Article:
Slowly, I made the calls, and I hated every second of it. By the time my next shift rolled around, I had already begun to leave fake voicemails (aka not actually call the person, but go through the voicemail script aloud to myself) and skim through large chunks of the page. On my first day, Tatiana had made it sound like I would be doing more than just phone calls: I’d help with inventory, mailings, and whatever else needed to be done. Unfortunately, it became clear that I would be doing phone calls, phone calls, and more phone calls. During my short tenure, there was one day when Tatiana had me spend half an hour rearranging her lipstick cabinet. I was almost enjoying myself when she screeched, “Enough! Time to get back to the phone.”

It took me about two shifts to decide that I needed to quit this job. I felt like such a slimeball trying to convince these women that they’d “won” something. Many of them reacted with mild confusion: “I never entered a drawing for anything.” I did have some swear at me, and I did book an appointment or two – but I definitely didn’t feel good about it. I know, it’s just Mary Kay: you actually can go to one of those facials and not have to buy anything. Even so, attempting to coerce unsuspecting women into the hands of Tatiana was not worth the eight dollars an hour.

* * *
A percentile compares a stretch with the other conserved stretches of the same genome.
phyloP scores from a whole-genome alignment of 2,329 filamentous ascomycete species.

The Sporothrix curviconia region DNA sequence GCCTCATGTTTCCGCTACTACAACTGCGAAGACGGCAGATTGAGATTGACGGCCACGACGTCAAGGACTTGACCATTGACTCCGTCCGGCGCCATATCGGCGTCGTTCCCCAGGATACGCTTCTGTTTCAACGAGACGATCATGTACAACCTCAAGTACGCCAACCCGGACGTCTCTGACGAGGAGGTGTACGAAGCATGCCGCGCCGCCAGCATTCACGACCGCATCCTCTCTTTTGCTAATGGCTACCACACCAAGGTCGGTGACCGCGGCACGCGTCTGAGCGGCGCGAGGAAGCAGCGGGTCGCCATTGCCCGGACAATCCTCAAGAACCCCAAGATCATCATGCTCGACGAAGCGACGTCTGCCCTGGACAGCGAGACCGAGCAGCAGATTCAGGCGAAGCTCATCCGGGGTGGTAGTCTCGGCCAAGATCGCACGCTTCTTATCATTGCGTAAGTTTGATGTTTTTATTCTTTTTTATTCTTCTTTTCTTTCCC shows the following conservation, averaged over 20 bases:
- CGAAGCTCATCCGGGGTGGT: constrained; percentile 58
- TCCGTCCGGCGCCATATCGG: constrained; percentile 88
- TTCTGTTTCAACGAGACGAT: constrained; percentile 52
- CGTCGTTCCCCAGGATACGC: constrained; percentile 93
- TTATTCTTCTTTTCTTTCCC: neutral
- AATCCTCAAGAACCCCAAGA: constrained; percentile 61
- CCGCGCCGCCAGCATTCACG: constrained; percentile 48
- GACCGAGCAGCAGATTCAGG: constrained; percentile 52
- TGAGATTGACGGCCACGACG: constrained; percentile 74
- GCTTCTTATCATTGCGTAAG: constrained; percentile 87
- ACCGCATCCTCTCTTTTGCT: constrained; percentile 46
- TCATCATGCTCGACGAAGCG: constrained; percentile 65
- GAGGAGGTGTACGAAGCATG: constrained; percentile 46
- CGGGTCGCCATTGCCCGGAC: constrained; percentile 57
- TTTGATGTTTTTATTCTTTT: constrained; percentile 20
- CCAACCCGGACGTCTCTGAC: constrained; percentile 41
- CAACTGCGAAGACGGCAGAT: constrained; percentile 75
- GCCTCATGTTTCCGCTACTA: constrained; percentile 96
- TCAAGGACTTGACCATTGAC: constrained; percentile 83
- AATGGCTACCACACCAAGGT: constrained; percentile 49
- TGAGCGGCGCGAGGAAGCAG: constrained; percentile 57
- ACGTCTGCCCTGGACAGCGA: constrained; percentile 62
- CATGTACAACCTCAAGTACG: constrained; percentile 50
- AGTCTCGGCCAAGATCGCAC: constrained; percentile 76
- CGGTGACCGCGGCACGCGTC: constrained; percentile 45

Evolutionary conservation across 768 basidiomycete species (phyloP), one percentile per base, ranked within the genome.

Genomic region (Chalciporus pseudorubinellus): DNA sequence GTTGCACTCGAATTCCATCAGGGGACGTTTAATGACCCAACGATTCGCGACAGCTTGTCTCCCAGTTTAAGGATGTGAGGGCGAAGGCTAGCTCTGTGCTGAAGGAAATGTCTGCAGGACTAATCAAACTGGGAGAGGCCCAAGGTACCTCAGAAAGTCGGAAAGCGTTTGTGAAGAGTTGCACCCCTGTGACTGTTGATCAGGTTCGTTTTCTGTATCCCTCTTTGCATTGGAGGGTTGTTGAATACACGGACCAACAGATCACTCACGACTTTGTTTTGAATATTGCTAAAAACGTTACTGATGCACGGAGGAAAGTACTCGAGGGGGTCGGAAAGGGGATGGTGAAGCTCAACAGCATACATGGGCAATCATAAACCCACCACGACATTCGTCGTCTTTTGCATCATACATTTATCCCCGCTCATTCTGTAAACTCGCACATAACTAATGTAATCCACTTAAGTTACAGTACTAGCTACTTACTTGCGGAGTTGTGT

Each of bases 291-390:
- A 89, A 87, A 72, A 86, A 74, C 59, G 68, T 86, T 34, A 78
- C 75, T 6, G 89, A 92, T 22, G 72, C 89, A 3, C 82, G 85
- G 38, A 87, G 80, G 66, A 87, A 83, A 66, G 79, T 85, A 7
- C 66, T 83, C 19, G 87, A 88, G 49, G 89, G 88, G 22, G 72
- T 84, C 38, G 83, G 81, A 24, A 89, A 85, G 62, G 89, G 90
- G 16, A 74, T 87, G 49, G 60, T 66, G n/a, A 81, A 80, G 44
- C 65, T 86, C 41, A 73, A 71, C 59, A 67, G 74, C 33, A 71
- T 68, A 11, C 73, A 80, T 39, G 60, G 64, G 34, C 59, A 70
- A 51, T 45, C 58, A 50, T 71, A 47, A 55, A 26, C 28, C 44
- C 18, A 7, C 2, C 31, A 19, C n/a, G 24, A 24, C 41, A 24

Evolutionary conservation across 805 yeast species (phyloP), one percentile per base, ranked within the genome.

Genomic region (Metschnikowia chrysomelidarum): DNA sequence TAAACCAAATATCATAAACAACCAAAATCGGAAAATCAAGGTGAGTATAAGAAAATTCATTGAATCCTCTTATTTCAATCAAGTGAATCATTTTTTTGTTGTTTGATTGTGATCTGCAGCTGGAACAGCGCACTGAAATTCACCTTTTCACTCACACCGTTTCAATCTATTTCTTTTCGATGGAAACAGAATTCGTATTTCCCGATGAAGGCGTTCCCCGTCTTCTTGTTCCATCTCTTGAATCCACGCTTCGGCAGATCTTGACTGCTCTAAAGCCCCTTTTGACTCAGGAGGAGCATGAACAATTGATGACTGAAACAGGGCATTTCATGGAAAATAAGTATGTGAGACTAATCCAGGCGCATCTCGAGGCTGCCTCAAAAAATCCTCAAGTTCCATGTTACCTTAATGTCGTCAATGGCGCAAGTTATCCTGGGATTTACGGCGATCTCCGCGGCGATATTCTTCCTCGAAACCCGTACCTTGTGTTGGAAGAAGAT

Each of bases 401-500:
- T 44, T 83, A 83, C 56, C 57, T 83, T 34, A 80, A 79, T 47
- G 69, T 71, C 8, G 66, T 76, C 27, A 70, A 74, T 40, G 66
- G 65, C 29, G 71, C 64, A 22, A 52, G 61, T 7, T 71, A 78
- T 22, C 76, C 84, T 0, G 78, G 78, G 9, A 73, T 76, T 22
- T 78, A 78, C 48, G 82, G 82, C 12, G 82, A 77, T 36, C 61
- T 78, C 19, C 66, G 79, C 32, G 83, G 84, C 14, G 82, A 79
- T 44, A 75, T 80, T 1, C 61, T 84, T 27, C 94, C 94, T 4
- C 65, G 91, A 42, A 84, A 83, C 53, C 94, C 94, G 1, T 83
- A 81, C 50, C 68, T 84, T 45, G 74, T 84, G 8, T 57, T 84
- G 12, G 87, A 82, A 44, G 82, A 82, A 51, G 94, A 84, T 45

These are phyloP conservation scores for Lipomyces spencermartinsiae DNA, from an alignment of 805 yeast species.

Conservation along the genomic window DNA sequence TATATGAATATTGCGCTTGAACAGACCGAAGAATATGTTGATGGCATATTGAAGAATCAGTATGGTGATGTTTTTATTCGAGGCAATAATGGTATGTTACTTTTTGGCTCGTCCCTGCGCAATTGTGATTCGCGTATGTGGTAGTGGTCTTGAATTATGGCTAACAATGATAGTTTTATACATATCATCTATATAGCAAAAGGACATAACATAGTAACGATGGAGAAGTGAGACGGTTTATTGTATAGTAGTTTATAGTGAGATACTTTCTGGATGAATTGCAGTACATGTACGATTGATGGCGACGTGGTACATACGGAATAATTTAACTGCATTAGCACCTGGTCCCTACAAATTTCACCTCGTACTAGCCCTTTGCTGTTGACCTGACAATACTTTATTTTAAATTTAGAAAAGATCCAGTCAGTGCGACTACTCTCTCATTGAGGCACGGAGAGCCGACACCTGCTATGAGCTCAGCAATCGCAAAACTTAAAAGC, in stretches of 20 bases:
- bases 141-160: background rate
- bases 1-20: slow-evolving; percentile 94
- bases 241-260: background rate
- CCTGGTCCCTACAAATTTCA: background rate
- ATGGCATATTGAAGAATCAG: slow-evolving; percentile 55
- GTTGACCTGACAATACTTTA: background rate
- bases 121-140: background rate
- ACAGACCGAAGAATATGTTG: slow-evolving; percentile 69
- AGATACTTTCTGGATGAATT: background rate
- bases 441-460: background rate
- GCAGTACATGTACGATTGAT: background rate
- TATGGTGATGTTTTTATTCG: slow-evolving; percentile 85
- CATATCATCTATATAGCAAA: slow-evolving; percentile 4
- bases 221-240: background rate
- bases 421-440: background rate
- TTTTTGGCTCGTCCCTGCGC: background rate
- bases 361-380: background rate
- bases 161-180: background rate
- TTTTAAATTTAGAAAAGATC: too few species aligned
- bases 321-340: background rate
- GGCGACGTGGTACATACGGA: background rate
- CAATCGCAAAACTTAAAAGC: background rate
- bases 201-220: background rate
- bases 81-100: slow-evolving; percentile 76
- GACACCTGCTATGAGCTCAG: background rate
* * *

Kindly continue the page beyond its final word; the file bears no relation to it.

I don’t remember how many shifts I completed for Tatiana: it couldn’t have been more than four. At the end of the week, she asked me when I could come in again. I told her I had a busy schedule (which was true) and that I’d get back to her. I never did. I know that it would’ve been the grown-up thing to just quit right then and there, but she was a lot bigger and scarier than me. If you were trapped in the house of a terrifying Russian woman with a temper (I often would hear her screaming at her husband while I made my phone calls), you’d cop out, too.

So that’s the story of my short-lived job as a Mary Kay cold-caller. I hope you gathered two things from this story: 1.) if you’re getting married, read the fine print, and 2.) never trust Craigslist. One of these times, I’ll tell you about my other two Minneapolis Craigslist jobs. In the meantime, if someone calls you and tells you you’ve won a free facial, hang up immediately.